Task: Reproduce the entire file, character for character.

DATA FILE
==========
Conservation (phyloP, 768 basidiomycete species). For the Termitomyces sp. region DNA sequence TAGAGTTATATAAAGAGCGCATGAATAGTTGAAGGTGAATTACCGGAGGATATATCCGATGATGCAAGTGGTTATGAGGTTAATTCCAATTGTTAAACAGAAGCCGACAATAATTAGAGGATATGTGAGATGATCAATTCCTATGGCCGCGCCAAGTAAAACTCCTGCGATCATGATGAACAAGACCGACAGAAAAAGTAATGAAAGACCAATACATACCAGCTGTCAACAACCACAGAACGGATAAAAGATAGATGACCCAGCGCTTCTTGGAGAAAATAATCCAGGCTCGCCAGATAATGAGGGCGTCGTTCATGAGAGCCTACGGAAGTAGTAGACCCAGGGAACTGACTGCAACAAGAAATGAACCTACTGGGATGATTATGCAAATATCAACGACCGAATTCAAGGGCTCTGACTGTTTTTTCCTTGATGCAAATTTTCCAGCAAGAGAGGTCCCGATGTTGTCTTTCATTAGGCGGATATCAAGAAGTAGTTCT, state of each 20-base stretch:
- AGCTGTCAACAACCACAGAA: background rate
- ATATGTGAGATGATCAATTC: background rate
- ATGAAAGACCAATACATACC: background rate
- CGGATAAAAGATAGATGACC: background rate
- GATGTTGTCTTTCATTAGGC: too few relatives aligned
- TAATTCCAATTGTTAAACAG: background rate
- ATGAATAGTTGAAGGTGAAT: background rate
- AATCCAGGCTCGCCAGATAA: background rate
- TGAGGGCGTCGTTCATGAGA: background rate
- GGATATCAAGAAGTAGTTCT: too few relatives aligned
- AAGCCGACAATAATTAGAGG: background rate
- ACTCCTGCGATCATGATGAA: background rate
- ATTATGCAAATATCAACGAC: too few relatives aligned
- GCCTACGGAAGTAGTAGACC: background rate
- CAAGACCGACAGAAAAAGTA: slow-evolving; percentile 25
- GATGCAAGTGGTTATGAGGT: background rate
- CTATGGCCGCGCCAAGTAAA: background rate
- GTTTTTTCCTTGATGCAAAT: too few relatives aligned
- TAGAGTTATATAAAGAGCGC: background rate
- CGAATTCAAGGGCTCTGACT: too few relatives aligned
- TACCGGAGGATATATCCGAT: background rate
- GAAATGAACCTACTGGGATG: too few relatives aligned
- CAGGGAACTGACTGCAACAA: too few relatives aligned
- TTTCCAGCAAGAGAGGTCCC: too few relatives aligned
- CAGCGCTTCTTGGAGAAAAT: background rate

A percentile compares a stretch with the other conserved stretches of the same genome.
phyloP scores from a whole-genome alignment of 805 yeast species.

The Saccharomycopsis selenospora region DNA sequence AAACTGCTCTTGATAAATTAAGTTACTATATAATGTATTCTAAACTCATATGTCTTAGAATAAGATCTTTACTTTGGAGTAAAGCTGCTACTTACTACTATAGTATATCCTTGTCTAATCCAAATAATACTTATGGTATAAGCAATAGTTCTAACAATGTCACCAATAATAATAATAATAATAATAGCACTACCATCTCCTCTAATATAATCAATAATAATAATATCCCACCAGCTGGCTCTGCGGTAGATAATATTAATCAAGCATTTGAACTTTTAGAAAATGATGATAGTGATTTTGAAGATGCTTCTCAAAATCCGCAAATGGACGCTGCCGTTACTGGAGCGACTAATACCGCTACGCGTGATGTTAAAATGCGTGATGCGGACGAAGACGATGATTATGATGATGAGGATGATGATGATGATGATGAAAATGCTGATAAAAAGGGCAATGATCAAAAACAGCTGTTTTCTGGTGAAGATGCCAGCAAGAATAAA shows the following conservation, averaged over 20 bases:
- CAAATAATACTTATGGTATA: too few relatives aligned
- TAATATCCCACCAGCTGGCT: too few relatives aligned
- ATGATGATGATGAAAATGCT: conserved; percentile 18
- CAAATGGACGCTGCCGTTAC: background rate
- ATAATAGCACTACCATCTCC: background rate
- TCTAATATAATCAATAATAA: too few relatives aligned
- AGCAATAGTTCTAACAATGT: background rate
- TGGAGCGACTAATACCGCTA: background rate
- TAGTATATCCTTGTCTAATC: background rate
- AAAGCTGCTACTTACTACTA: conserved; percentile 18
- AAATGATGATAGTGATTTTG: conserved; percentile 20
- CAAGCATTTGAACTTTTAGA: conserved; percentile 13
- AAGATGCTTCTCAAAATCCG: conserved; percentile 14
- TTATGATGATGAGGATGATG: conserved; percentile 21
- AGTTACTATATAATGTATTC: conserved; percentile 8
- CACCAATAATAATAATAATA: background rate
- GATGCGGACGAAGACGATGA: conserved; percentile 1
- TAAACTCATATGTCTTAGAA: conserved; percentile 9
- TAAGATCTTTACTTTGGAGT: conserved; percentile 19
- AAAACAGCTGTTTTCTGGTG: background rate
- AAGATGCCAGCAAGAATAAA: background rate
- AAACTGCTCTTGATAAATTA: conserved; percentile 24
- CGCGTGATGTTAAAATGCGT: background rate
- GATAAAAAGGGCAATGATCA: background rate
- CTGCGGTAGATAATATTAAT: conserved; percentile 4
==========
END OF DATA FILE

Conservation (phyloP, 768 basidiomycete species). For the Termitomyces sp. region DNA sequence TAGAGTTATATAAAGAGCGCATGAATAGTTGAAGGTGAATTACCGGAGGATATATCCGATGATGCAAGTGGTTATGAGGTTAATTCCAATTGTTAAACAGAAGCCGACAATAATTAGAGGATATGTGAGATGATCAATTCCTATGGCCGCGCCAAGTAAAACTCCTGCGATCATGATGAACAAGACCGACAGAAAAAGTAATGAAAGACCAATACATACCAGCTGTCAACAACCACAGAACGGATAAAAGATAGATGACCCAGCGCTTCTTGGAGAAAATAATCCAGGCTCGCCAGATAATGAGGGCGTCGTTCATGAGAGCCTACGGAAGTAGTAGACCCAGGGAACTGACTGCAACAAGAAATGAACCTACTGGGATGATTATGCAAATATCAACGACCGAATTCAAGGGCTCTGACTGTTTTTTCCTTGATGCAAATTTTCCAGCAAGAGAGGTCCCGATGTTGTCTTTCATTAGGCGGATATCAAGAAGTAGTTCT, state of each 20-base stretch:
- AGCTGTCAACAACCACAGAA: background rate
- ATATGTGAGATGATCAATTC: background rate
- ATGAAAGACCAATACATACC: background rate
- CGGATAAAAGATAGATGACC: background rate
- GATGTTGTCTTTCATTAGGC: too few relatives aligned
- TAATTCCAATTGTTAAACAG: background rate
- ATGAATAGTTGAAGGTGAAT: background rate
- AATCCAGGCTCGCCAGATAA: background rate
- TGAGGGCGTCGTTCATGAGA: background rate
- GGATATCAAGAAGTAGTTCT: too few relatives aligned
- AAGCCGACAATAATTAGAGG: background rate
- ACTCCTGCGATCATGATGAA: background rate
- ATTATGCAAATATCAACGAC: too few relatives aligned
- GCCTACGGAAGTAGTAGACC: background rate
- CAAGACCGACAGAAAAAGTA: slow-evolving; percentile 25
- GATGCAAGTGGTTATGAGGT: background rate
- CTATGGCCGCGCCAAGTAAA: background rate
- GTTTTTTCCTTGATGCAAAT: too few relatives aligned
- TAGAGTTATATAAAGAGCGC: background rate
- CGAATTCAAGGGCTCTGACT: too few relatives aligned
- TACCGGAGGATATATCCGAT: background rate
- GAAATGAACCTACTGGGATG: too few relatives aligned
- CAGGGAACTGACTGCAACAA: too few relatives aligned
- TTTCCAGCAAGAGAGGTCCC: too few relatives aligned
- CAGCGCTTCTTGGAGAAAAT: background rate

A percentile compares a stretch with the other conserved stretches of the same genome.
phyloP scores from a whole-genome alignment of 805 yeast species.

The Saccharomycopsis selenospora region DNA sequence AAACTGCTCTTGATAAATTAAGTTACTATATAATGTATTCTAAACTCATATGTCTTAGAATAAGATCTTTACTTTGGAGTAAAGCTGCTACTTACTACTATAGTATATCCTTGTCTAATCCAAATAATACTTATGGTATAAGCAATAGTTCTAACAATGTCACCAATAATAATAATAATAATAATAGCACTACCATCTCCTCTAATATAATCAATAATAATAATATCCCACCAGCTGGCTCTGCGGTAGATAATATTAATCAAGCATTTGAACTTTTAGAAAATGATGATAGTGATTTTGAAGATGCTTCTCAAAATCCGCAAATGGACGCTGCCGTTACTGGAGCGACTAATACCGCTACGCGTGATGTTAAAATGCGTGATGCGGACGAAGACGATGATTATGATGATGAGGATGATGATGATGATGATGAAAATGCTGATAAAAAGGGCAATGATCAAAAACAGCTGTTTTCTGGTGAAGATGCCAGCAAGAATAAA shows the following conservation, averaged over 20 bases:
- CAAATAATACTTATGGTATA: too few relatives aligned
- TAATATCCCACCAGCTGGCT: too few relatives aligned
- ATGATGATGATGAAAATGCT: conserved; percentile 18
- CAAATGGACGCTGCCGTTAC: background rate
- ATAATAGCACTACCATCTCC: background rate
- TCTAATATAATCAATAATAA: too few relatives aligned
- AGCAATAGTTCTAACAATGT: background rate
- TGGAGCGACTAATACCGCTA: background rate
- TAGTATATCCTTGTCTAATC: background rate
- AAAGCTGCTACTTACTACTA: conserved; percentile 18
- AAATGATGATAGTGATTTTG: conserved; percentile 20
- CAAGCATTTGAACTTTTAGA: conserved; percentile 13
- AAGATGCTTCTCAAAATCCG: conserved; percentile 14
- TTATGATGATGAGGATGATG: conserved; percentile 21
- AGTTACTATATAATGTATTC: conserved; percentile 8
- CACCAATAATAATAATAATA: background rate
- GATGCGGACGAAGACGATGA: conserved; percentile 1
- TAAACTCATATGTCTTAGAA: conserved; percentile 9
- TAAGATCTTTACTTTGGAGT: conserved; percentile 19
- AAAACAGCTGTTTTCTGGTG: background rate
- AAGATGCCAGCAAGAATAAA: background rate
- AAACTGCTCTTGATAAATTA: conserved; percentile 24
- CGCGTGATGTTAAAATGCGT: background rate
- GATAAAAAGGGCAATGATCA: background rate
- CTGCGGTAGATAATATTAAT: conserved; percentile 4